• Kyodo


Prime Minister Yoshihiko Noda’s promise to call a snap election “soon” has probably put an end to Japan’s prospects of joining the Trans-Pacific Partnership free-trade talks by year’s end, and also complicated the adoption of a new national energy strategy.

Noda’s ability to move forward on critical trade and energy issues is considered unlikely with a general election looming and his lame-duck administration no longer in a position to determine major long-term policies.

The government must announce whether it wants to join the TPP by the end of the month in order to become a participant by year’s end, given the time required for approval by the U.S. Congress.

TPP advocates hope Noda will make a declaration now that the Diet has passed legislation to double the sales tax, enabling Japan to join the year’s final round of negotiations in December.

But given mounting resistance to entering the TPP talks among lawmakers from both the ruling and opposition camps, it will be almost impossible for Noda to declare Japan’s plan to join in, sources said.

And with American carmakers adamantly opposed to Japan’s entry, the U.S. is also likely to take a wait-and-see stance until the uncertainty surrounding Noda’s fate is resolved, they said.

If Japan fails to make a TPP announcement by month’s end, Washington is expected to put the issue on the back burner until after the November U.S. presidential election.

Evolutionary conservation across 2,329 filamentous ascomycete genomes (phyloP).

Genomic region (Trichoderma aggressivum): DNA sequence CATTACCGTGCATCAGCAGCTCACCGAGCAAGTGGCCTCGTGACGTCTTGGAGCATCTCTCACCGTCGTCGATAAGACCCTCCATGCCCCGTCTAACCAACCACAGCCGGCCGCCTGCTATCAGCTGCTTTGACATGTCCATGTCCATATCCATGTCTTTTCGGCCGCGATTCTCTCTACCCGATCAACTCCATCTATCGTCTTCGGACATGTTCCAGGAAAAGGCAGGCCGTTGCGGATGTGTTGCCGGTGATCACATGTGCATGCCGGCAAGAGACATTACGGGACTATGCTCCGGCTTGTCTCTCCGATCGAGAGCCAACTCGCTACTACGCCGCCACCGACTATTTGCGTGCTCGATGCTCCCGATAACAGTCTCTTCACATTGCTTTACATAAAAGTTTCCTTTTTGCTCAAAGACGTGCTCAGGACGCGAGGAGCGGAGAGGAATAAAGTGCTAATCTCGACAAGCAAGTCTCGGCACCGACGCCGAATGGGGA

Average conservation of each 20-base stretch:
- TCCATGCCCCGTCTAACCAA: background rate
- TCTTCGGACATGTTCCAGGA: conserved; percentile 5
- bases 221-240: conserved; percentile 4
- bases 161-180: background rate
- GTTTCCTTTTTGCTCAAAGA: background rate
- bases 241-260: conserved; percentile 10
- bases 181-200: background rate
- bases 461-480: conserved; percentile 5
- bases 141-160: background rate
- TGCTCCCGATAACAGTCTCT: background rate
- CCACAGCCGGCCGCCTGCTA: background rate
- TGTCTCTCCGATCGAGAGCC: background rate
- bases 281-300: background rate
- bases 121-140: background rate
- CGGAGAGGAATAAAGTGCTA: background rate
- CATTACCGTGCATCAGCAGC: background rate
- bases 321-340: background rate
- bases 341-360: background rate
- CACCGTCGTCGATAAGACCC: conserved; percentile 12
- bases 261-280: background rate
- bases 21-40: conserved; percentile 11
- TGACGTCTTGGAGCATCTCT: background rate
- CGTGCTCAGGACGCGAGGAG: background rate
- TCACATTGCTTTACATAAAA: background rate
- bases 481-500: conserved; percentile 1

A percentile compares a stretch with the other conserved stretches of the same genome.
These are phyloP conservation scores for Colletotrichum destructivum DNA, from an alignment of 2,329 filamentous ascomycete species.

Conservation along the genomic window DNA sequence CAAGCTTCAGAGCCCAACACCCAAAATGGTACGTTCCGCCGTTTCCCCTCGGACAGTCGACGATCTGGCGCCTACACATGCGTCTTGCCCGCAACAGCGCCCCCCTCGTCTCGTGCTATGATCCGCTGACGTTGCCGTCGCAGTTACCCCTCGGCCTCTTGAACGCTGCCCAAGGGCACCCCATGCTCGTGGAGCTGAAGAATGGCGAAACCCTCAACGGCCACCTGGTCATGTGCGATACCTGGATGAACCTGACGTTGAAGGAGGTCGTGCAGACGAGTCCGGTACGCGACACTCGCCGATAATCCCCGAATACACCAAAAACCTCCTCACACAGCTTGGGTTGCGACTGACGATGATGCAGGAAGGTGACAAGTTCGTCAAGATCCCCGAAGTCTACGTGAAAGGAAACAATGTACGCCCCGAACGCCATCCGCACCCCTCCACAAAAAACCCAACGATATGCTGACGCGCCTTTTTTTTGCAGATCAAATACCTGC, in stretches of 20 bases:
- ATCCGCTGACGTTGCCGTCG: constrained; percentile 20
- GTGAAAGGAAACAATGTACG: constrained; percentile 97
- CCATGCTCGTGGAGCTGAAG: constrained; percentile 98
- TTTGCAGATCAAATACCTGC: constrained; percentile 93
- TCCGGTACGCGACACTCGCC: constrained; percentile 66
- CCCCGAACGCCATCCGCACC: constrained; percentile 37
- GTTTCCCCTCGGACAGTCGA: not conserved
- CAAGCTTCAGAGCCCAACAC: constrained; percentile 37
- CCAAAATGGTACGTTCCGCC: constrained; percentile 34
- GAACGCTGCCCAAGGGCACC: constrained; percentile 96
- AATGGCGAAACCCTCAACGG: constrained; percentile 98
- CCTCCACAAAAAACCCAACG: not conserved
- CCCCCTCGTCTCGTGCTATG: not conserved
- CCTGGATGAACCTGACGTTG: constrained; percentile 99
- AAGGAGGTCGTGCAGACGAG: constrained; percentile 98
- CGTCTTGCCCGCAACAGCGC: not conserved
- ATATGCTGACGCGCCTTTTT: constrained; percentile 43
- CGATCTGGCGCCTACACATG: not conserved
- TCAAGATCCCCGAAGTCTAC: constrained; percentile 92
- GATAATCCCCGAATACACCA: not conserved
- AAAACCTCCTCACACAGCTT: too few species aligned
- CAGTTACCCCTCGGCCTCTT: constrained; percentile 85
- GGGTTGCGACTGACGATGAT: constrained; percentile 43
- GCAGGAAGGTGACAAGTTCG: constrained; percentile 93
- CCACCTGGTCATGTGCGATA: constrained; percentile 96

Japan may also drop plans to participate altogether, depending on the outcome of any forthcoming general election.

Meanwhile, coming up with a new energy mix in light of the nuclear crisis has become equally troublesome.

The government has proposed three options for reliance on nuclear energy by 2030 — zero, 15 percent, and 20 to 25 percent of total power supply — compared with 26 percent in fiscal 2010.

While Noda’s administration views the 15 percent option as the most practical, it has found itself “trapped,” as one government official put it, because of strong calls for a complete abolition of atomic energy at public hearings it held nationwide, as well as mass protests held weekly outside the prime minister’s office.

In response, the government already has begun discussing a delay in the new energy policy, the preparation of which was due to begin this month.

Industry minister Yukio Edano also said last week that 2030 may not necessarily be used as the time frame for determining Japan’s nuclear power dependency, suggesting the government is wavering on hammering out specifics.

Both the ruling Democratic Party of Japan and its biggest foe, the Liberal Democratic Party, are expected to face internal splits over future atomic energy generation at a general election.

“We don’t want nuclear power to become a campaign issue in the election” to avoid a further delay in setting energy policy, a senior industry ministry official said.

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